Tuesday, 24 June 2014

A ribbon of history - St Blane's, the jewel of Bute

At the very end of the road from Kingarth there's a small parking area. A signpost points uphill towards St Blane's Church, although from the road the church itself is hidden. A short walk climbs a slope and over a lip into a dip sheltered on two sides by rocky outcrops and surrounded by large trees.

St Blane's is a favourite spot; when we lived on Bute we visited regularly and still try to come here whenever we have the opportunity. 

A monastery was founded here in the 6th century by one of the early Celtic monks, Catan, though the monastery and subsequent church are named after Catan's nephew Blane who succeeded his uncle as Abbot.  Blane became one of the best known of the Celtic saintss, his name is associated with several sites but most prominently with the church he and his followers established on the Allan Water at the edge of the Highlands - Dunblane.

There are some remnants of the original Celtic monastery including the outline walls of monk's cells placed up against the rocky outcrop which shelters St Blane's.  The monastery continued to flourish through the 6th and 7th centuries until the violent deaths of two of the Abbots, Maelmanach in 776 and Noah in 790.  This period saw raiding along the western seaboard by the Norsemen and it is fairly certain that the monastery was attacked several times before being destroyed in about 800.

The ruins which can be seen today are those of a 12th century monastery and later church.  There is a lower bank which is faced with stone and known as a "Vallum", a boundary separating the monastery both spiritually and legally from the surrounding land (behind me in this image).  Above are two churchyards - the lower was reserved for lay folk in the Dark Ages and later for women in the Middle Ages.  The upper churchyard was reserved for monks in the Dark Ages and for menfolk in the Middle Ages.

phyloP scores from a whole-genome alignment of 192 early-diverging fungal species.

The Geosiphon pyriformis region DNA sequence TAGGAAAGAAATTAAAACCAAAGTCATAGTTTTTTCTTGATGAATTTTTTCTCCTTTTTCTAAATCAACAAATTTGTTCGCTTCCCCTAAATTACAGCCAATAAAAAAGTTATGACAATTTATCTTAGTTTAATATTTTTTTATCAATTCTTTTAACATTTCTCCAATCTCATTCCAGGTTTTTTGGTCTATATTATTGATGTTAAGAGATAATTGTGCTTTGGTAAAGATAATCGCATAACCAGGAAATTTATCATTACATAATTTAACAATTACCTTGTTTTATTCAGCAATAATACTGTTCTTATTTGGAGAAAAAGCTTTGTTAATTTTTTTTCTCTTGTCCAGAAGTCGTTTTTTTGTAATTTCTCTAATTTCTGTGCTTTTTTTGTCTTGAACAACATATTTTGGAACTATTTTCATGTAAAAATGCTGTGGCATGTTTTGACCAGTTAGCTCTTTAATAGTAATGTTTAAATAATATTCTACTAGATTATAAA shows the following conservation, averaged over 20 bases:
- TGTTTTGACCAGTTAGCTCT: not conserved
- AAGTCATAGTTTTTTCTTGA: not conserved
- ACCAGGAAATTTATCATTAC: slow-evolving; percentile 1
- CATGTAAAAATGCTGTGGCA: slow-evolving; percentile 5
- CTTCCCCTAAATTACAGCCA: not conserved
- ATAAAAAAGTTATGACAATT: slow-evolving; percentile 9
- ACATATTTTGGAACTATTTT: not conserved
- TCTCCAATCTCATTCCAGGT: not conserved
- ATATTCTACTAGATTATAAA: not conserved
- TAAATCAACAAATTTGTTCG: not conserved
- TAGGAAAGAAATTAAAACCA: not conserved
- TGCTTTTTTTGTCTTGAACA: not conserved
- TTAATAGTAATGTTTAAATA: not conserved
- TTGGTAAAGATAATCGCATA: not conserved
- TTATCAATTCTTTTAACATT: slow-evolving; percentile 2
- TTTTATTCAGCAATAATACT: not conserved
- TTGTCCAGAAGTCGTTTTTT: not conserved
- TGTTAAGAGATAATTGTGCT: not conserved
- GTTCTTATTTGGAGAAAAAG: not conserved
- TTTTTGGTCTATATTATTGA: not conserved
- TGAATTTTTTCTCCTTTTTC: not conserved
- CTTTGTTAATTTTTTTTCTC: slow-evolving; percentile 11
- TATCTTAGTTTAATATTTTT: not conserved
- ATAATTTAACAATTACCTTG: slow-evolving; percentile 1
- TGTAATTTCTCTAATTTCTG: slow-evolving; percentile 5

The small church is beautifully proportioned and constructed.  The Nave (the nearest part in this image) is probably original 12th century construction and was important as the only parish church in Bute at that time.

The arch separating the nave from the chancel (the part of the church reserved for the clergy) has fine chevron and dog-tooth carving which were prominent in church architecture of the period.

The chancel was rebuilt in the 14th century to replace the original, smaller building.  One can still see where the stone was interleaved with the original, and inside is an alcove which perhaps was a font or a reliquary.

Walking through the church and out into the upper churchyard, an inconspicuous hogsback grave-slab is traditionally described as the grave of St Blane himself, but is actually thought to be the grave of a Norseman.

A fine curving entrance way separates the lower and upper churchyards, perhaps the method of construction was designed to gradually reveal the church to those who approached it.

In summer the walls are covered with Ivy-leaved Toadflax (Cymbalaria muralis), a plant which favours old walls and seems to do particularly well on the walls of churches.

There is something new to discover each time St Blane's is visited; I'd not previously noticed this socket stone in the lower churchyard which would once have held a stone cross.

St Blane's remained in use as a church until about 1590, by which time the struggle between factions of Christianity were raging across Scotland and the centre of ecclisiatical life on Bute had moved to Rothesay.  The view remains the same as it must have been for the early monks, across the sea to Holy Island - probably no coincidence.

St Blane's remains a very special place - there is still an air of calm and tranquility that's hard to define - even in wild weather it's an oasis of quiet.  Whilst not a religious person, I'm fascinated by  places of faith and belief (of whatever kind) - and St Blane's is among the most evocative.  It's a true jewel in Bute.

All that now remained was to walk back along the road to Kingarth, back along the ribbon of history.

The walk as described is approximately 9 kilometres with a couple of short ascents.  I'd recommend returning to the road after visiting Dunstrone hillfort and walking down to Dunagoil along the road rather than traversing above the shore.  Bute is served by Calmac ferries from Wemyss Bay and Colintraive.


  1. A wonderful description of a "thin place", Ian. Such journeys through time and faith, touch something inside most of us, no matter where our deeper being calls "home". Warm wishes. Duncan.

  2. Thanks Duncan, I know that you'd be able to add some insight on any visit to St Blane's - we must put it on the list, especially now that you're amphibiously equipped!

    Best wishes

  3. I enjoyed a quiet hour out of the wind in the shelter of the church yard during some rough weather camped at the southern tip of Bute. A lovely spot indeed.

  4. Hi Peter,

    It is a special place isn't it? the Columban monks certainly knew a top spot when they saw one.....

    Very envious of your Irish adventure!

    Kind regards